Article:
Featuring real estate articles and information to help real estate buyers and sellers. The Nest features writings from Georges Benoliel and other real estate professionals. Georges is the Co-Founder of NestApple and has been working as an active real estate investor for over a decade.
New York co-op apartment purchasers generally do not pay for co-op title insurance. Usually, it’s not a required closing cost. Besides, a co-op lien search already grants buyers $50,000 in coverage against any liens missed during the due diligence. So why do sometimes buyers ask their attorneys if title insurance is required for Coops in New york? Attorneys only recommend buyers to get title insurance for a coop purchase in the case of an estate sale or foreclosure.
Title insurance is required by lenders when buying a condo or a house with financing. It is extremely common even for all-cash deals. However, we do not see too often in co-op apartment transactions. Banks don’t require borrowers to utilize a mortgage to get a co-op leasehold insurance policy. However, real estate attorneys generally don’t push buyers to get them either. However, there are a few unique, risky cases where we recommend buyers to pay for co-op title insurance.
An estate sale can be messy. Having a clear title may not be as simple as a regular deal. For example, the trustee may not have identified all beneficiaries.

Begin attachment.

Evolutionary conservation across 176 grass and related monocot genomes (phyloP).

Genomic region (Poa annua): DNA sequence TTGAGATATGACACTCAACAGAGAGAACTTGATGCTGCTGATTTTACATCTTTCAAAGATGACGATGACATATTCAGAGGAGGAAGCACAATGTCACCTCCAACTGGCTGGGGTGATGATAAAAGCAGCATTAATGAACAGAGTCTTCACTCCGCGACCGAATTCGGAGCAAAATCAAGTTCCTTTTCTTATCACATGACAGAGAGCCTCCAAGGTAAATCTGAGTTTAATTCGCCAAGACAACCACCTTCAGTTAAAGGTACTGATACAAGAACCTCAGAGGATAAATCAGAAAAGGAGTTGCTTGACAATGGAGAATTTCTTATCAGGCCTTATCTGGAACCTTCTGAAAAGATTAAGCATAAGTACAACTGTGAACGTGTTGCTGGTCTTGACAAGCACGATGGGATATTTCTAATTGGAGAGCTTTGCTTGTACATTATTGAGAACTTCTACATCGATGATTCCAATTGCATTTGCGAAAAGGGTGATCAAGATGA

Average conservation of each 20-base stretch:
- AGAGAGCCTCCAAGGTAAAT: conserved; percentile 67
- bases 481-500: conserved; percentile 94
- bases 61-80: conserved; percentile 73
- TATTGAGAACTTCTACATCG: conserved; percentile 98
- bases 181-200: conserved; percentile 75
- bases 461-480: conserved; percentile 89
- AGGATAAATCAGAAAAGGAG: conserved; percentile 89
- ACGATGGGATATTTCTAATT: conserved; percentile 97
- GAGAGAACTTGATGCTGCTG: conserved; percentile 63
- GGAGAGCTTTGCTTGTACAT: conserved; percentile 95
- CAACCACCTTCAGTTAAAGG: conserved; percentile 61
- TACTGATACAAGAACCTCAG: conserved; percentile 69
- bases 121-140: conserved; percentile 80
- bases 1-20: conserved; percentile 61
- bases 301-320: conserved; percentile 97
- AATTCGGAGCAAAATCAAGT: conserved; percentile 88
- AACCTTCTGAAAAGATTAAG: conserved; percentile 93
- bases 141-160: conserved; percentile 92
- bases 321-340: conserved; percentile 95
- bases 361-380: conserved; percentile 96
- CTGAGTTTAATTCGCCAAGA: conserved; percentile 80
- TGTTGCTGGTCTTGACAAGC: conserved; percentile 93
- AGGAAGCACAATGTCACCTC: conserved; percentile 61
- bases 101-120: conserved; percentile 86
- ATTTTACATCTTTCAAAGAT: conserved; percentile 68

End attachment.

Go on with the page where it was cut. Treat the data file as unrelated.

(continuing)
Another example: a brother has taken over the sale process but did not get written consent from his sister. The sale may go through without the permission of the sister, which is a significant risk.
For Coops, the seller must physically give the original stock certificate and proprietary lease to the managing agent. The latter will cancels them at closing and then re-issues a new stock and lease to the buyer. However, this can be an issue if a seller lost their stock and lease.
The managing agent sometimes asks the seller to cover the cost of co-op title insurance to protect the management company in case of any potential future disputes.
In this specific case, the seller will pay for the insurance covering the managing agent’s risk. In parallel, if the purchasers want to cover themselves, they will have to pay for the insurance.
This situation entails higher and more specific risks. This is because previous owners could complain that the co-op foreclosure process was improper. This increases the risk since the co-op foreclosure process is non-judicial. Co-ops do not need to go through a court process to foreclose.
The third situation where we recommend buyers to get co-op title insurance is if the buyer has an attorney from out of town. We saw closings where a seller’s attorney has no idea what a co-op is. This situation is not entirely surprising considering that co-ops are indeed a very NYC concept. In these situations, we recommend buyers to get a title insurance policy. This instance is the last example where we tell our clients: title insurance required for Coops!